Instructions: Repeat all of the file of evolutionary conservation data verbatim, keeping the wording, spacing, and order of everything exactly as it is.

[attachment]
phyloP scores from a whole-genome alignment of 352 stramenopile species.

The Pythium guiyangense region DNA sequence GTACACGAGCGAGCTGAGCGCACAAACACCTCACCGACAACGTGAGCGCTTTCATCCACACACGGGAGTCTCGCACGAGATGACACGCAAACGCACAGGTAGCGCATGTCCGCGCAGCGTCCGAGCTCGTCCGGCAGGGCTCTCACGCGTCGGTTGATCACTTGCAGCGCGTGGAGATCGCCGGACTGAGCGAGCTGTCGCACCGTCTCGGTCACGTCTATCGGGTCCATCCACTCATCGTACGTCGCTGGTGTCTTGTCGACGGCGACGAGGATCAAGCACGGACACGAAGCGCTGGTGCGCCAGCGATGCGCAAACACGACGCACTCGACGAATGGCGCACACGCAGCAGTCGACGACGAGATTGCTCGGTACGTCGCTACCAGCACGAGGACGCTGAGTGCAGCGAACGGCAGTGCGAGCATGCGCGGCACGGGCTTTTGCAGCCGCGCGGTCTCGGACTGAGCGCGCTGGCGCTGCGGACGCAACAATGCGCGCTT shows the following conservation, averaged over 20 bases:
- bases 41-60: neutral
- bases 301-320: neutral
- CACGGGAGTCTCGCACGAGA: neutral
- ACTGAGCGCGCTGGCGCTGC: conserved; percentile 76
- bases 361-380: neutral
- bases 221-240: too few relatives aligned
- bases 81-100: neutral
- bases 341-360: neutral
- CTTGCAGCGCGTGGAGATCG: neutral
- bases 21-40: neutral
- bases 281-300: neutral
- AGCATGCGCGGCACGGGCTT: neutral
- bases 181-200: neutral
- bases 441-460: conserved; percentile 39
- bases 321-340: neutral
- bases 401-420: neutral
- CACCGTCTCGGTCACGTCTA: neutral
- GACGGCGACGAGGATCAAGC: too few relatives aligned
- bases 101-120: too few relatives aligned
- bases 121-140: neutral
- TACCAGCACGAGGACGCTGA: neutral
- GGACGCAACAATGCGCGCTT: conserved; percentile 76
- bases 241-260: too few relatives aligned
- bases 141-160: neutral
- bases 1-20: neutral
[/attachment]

phyloP scores from a whole-genome alignment of 352 stramenopile species.

The Pythium guiyangense region DNA sequence GTACACGAGCGAGCTGAGCGCACAAACACCTCACCGACAACGTGAGCGCTTTCATCCACACACGGGAGTCTCGCACGAGATGACACGCAAACGCACAGGTAGCGCATGTCCGCGCAGCGTCCGAGCTCGTCCGGCAGGGCTCTCACGCGTCGGTTGATCACTTGCAGCGCGTGGAGATCGCCGGACTGAGCGAGCTGTCGCACCGTCTCGGTCACGTCTATCGGGTCCATCCACTCATCGTACGTCGCTGGTGTCTTGTCGACGGCGACGAGGATCAAGCACGGACACGAAGCGCTGGTGCGCCAGCGATGCGCAAACACGACGCACTCGACGAATGGCGCACACGCAGCAGTCGACGACGAGATTGCTCGGTACGTCGCTACCAGCACGAGGACGCTGAGTGCAGCGAACGGCAGTGCGAGCATGCGCGGCACGGGCTTTTGCAGCCGCGCGGTCTCGGACTGAGCGCGCTGGCGCTGCGGACGCAACAATGCGCGCTT shows the following conservation, averaged over 20 bases:
- bases 41-60: neutral
- bases 301-320: neutral
- CACGGGAGTCTCGCACGAGA: neutral
- ACTGAGCGCGCTGGCGCTGC: conserved; percentile 76
- bases 361-380: neutral
- bases 221-240: too few relatives aligned
- bases 81-100: neutral
- bases 341-360: neutral
- CTTGCAGCGCGTGGAGATCG: neutral
- bases 21-40: neutral
- bases 281-300: neutral
- AGCATGCGCGGCACGGGCTT: neutral
- bases 181-200: neutral
- bases 441-460: conserved; percentile 39
- bases 321-340: neutral
- bases 401-420: neutral
- CACCGTCTCGGTCACGTCTA: neutral
- GACGGCGACGAGGATCAAGC: too few relatives aligned
- bases 101-120: too few relatives aligned
- bases 121-140: neutral
- TACCAGCACGAGGACGCTGA: neutral
- GGACGCAACAATGCGCGCTT: conserved; percentile 76
- bases 241-260: too few relatives aligned
- bases 141-160: neutral
- bases 1-20: neutral